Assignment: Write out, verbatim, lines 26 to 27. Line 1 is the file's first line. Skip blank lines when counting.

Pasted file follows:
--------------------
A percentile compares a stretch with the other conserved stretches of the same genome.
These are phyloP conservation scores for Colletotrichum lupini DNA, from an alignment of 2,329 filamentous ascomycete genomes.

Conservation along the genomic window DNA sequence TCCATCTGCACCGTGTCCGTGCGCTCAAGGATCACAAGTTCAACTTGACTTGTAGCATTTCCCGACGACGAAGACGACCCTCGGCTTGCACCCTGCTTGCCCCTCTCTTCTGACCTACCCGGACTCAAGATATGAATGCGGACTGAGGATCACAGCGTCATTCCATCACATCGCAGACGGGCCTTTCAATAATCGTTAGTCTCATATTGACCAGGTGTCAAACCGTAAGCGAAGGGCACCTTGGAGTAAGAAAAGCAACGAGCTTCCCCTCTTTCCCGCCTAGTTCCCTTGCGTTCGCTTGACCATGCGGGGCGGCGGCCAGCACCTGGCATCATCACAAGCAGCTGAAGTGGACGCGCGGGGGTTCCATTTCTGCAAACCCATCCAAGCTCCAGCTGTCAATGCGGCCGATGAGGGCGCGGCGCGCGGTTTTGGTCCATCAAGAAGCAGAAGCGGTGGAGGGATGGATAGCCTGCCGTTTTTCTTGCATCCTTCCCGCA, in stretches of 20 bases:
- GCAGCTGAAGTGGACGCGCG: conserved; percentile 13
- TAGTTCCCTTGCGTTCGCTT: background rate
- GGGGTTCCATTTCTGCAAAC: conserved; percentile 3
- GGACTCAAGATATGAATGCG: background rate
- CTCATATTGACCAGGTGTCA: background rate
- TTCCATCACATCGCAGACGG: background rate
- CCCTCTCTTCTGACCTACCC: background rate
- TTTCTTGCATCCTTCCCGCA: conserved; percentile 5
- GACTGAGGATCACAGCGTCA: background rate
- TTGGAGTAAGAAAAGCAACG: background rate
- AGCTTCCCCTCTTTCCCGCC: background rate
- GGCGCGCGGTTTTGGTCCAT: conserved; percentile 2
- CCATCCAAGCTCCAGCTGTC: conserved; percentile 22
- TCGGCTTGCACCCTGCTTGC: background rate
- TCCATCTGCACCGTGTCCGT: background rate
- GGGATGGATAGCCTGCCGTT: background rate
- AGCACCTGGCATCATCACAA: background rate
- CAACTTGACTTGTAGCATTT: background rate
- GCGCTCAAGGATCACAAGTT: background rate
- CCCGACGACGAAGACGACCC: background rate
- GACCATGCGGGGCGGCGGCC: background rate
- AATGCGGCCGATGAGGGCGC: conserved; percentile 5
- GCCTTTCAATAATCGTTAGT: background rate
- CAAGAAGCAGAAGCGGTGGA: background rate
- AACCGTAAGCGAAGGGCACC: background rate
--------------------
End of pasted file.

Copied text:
- GCCTTTCAATAATCGTTAGT: background rate
- CAAGAAGCAGAAGCGGTGGA: background rate